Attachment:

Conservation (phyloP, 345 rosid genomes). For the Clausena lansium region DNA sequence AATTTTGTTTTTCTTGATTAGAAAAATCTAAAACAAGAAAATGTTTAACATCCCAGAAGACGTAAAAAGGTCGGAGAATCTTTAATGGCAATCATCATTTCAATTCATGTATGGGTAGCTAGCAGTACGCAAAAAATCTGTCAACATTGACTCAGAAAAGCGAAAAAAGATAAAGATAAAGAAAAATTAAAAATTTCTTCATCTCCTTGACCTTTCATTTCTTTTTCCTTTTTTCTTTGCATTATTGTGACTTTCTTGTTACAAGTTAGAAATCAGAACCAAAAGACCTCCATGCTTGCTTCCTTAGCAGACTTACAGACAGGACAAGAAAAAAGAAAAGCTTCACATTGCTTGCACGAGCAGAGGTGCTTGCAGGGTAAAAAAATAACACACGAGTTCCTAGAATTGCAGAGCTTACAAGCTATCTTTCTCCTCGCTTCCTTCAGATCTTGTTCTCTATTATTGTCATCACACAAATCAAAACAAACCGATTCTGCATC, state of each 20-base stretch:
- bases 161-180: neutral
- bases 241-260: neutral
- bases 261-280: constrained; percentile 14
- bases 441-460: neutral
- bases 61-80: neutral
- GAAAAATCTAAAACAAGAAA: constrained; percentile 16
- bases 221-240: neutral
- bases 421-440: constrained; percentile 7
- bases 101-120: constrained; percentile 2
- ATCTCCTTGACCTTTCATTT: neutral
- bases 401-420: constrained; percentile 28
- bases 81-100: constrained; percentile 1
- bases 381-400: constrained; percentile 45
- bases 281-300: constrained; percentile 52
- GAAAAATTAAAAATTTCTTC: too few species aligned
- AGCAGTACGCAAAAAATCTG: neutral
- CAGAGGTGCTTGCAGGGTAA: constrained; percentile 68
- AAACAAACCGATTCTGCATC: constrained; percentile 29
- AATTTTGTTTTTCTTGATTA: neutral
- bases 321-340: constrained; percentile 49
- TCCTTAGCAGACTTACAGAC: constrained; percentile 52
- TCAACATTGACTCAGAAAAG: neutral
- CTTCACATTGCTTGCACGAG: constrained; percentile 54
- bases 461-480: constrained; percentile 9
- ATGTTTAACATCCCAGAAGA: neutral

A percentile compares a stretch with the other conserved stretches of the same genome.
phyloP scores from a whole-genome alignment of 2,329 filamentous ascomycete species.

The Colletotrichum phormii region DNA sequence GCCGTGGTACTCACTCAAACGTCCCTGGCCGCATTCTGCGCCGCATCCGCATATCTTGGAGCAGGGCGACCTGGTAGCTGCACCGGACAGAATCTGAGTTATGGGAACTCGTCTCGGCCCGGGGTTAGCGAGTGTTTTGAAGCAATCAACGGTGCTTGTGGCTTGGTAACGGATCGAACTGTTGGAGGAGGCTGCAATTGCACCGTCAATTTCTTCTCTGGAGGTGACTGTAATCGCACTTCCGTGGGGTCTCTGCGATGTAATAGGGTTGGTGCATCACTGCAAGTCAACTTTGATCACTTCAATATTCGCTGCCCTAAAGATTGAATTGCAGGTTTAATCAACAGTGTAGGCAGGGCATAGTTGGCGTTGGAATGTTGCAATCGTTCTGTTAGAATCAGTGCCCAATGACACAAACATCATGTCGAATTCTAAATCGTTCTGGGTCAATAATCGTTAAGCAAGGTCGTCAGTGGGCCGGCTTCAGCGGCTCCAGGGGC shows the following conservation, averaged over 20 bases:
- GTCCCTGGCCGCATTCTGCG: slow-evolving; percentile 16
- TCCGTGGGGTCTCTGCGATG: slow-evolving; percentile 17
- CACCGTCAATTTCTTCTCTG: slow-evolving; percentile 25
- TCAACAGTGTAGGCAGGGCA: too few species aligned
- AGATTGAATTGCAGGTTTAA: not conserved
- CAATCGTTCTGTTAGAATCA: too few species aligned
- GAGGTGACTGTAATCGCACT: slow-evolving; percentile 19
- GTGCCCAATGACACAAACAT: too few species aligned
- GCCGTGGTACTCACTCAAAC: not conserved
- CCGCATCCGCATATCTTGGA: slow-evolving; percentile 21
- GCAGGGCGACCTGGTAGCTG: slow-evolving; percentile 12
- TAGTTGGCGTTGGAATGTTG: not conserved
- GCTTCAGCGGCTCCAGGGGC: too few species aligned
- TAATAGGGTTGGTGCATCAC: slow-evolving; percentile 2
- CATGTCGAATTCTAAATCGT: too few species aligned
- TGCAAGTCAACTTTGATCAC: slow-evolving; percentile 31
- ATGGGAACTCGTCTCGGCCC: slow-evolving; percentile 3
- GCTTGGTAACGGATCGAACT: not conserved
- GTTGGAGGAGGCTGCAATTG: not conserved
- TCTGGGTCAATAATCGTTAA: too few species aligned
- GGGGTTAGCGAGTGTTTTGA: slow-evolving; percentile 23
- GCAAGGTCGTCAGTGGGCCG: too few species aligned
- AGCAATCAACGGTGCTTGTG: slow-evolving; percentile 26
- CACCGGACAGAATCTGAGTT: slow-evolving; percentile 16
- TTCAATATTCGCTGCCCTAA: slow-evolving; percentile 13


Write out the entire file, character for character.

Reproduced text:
Conservation (phyloP, 345 rosid genomes). For the Clausena lansium region DNA sequence AATTTTGTTTTTCTTGATTAGAAAAATCTAAAACAAGAAAATGTTTAACATCCCAGAAGACGTAAAAAGGTCGGAGAATCTTTAATGGCAATCATCATTTCAATTCATGTATGGGTAGCTAGCAGTACGCAAAAAATCTGTCAACATTGACTCAGAAAAGCGAAAAAAGATAAAGATAAAGAAAAATTAAAAATTTCTTCATCTCCTTGACCTTTCATTTCTTTTTCCTTTTTTCTTTGCATTATTGTGACTTTCTTGTTACAAGTTAGAAATCAGAACCAAAAGACCTCCATGCTTGCTTCCTTAGCAGACTTACAGACAGGACAAGAAAAAAGAAAAGCTTCACATTGCTTGCACGAGCAGAGGTGCTTGCAGGGTAAAAAAATAACACACGAGTTCCTAGAATTGCAGAGCTTACAAGCTATCTTTCTCCTCGCTTCCTTCAGATCTTGTTCTCTATTATTGTCATCACACAAATCAAAACAAACCGATTCTGCATC, state of each 20-base stretch:
- bases 161-180: neutral
- bases 241-260: neutral
- bases 261-280: constrained; percentile 14
- bases 441-460: neutral
- bases 61-80: neutral
- GAAAAATCTAAAACAAGAAA: constrained; percentile 16
- bases 221-240: neutral
- bases 421-440: constrained; percentile 7
- bases 101-120: constrained; percentile 2
- ATCTCCTTGACCTTTCATTT: neutral
- bases 401-420: constrained; percentile 28
- bases 81-100: constrained; percentile 1
- bases 381-400: constrained; percentile 45
- bases 281-300: constrained; percentile 52
- GAAAAATTAAAAATTTCTTC: too few species aligned
- AGCAGTACGCAAAAAATCTG: neutral
- CAGAGGTGCTTGCAGGGTAA: constrained; percentile 68
- AAACAAACCGATTCTGCATC: constrained; percentile 29
- AATTTTGTTTTTCTTGATTA: neutral
- bases 321-340: constrained; percentile 49
- TCCTTAGCAGACTTACAGAC: constrained; percentile 52
- TCAACATTGACTCAGAAAAG: neutral
- CTTCACATTGCTTGCACGAG: constrained; percentile 54
- bases 461-480: constrained; percentile 9
- ATGTTTAACATCCCAGAAGA: neutral

A percentile compares a stretch with the other conserved stretches of the same genome.
phyloP scores from a whole-genome alignment of 2,329 filamentous ascomycete species.

The Colletotrichum phormii region DNA sequence GCCGTGGTACTCACTCAAACGTCCCTGGCCGCATTCTGCGCCGCATCCGCATATCTTGGAGCAGGGCGACCTGGTAGCTGCACCGGACAGAATCTGAGTTATGGGAACTCGTCTCGGCCCGGGGTTAGCGAGTGTTTTGAAGCAATCAACGGTGCTTGTGGCTTGGTAACGGATCGAACTGTTGGAGGAGGCTGCAATTGCACCGTCAATTTCTTCTCTGGAGGTGACTGTAATCGCACTTCCGTGGGGTCTCTGCGATGTAATAGGGTTGGTGCATCACTGCAAGTCAACTTTGATCACTTCAATATTCGCTGCCCTAAAGATTGAATTGCAGGTTTAATCAACAGTGTAGGCAGGGCATAGTTGGCGTTGGAATGTTGCAATCGTTCTGTTAGAATCAGTGCCCAATGACACAAACATCATGTCGAATTCTAAATCGTTCTGGGTCAATAATCGTTAAGCAAGGTCGTCAGTGGGCCGGCTTCAGCGGCTCCAGGGGC shows the following conservation, averaged over 20 bases:
- GTCCCTGGCCGCATTCTGCG: slow-evolving; percentile 16
- TCCGTGGGGTCTCTGCGATG: slow-evolving; percentile 17
- CACCGTCAATTTCTTCTCTG: slow-evolving; percentile 25
- TCAACAGTGTAGGCAGGGCA: too few species aligned
- AGATTGAATTGCAGGTTTAA: not conserved
- CAATCGTTCTGTTAGAATCA: too few species aligned
- GAGGTGACTGTAATCGCACT: slow-evolving; percentile 19
- GTGCCCAATGACACAAACAT: too few species aligned
- GCCGTGGTACTCACTCAAAC: not conserved
- CCGCATCCGCATATCTTGGA: slow-evolving; percentile 21
- GCAGGGCGACCTGGTAGCTG: slow-evolving; percentile 12
- TAGTTGGCGTTGGAATGTTG: not conserved
- GCTTCAGCGGCTCCAGGGGC: too few species aligned
- TAATAGGGTTGGTGCATCAC: slow-evolving; percentile 2
- CATGTCGAATTCTAAATCGT: too few species aligned
- TGCAAGTCAACTTTGATCAC: slow-evolving; percentile 31
- ATGGGAACTCGTCTCGGCCC: slow-evolving; percentile 3
- GCTTGGTAACGGATCGAACT: not conserved
- GTTGGAGGAGGCTGCAATTG: not conserved
- TCTGGGTCAATAATCGTTAA: too few species aligned
- GGGGTTAGCGAGTGTTTTGA: slow-evolving; percentile 23
- GCAAGGTCGTCAGTGGGCCG: too few species aligned
- AGCAATCAACGGTGCTTGTG: slow-evolving; percentile 26
- CACCGGACAGAATCTGAGTT: slow-evolving; percentile 16
- TTCAATATTCGCTGCCCTAA: slow-evolving; percentile 13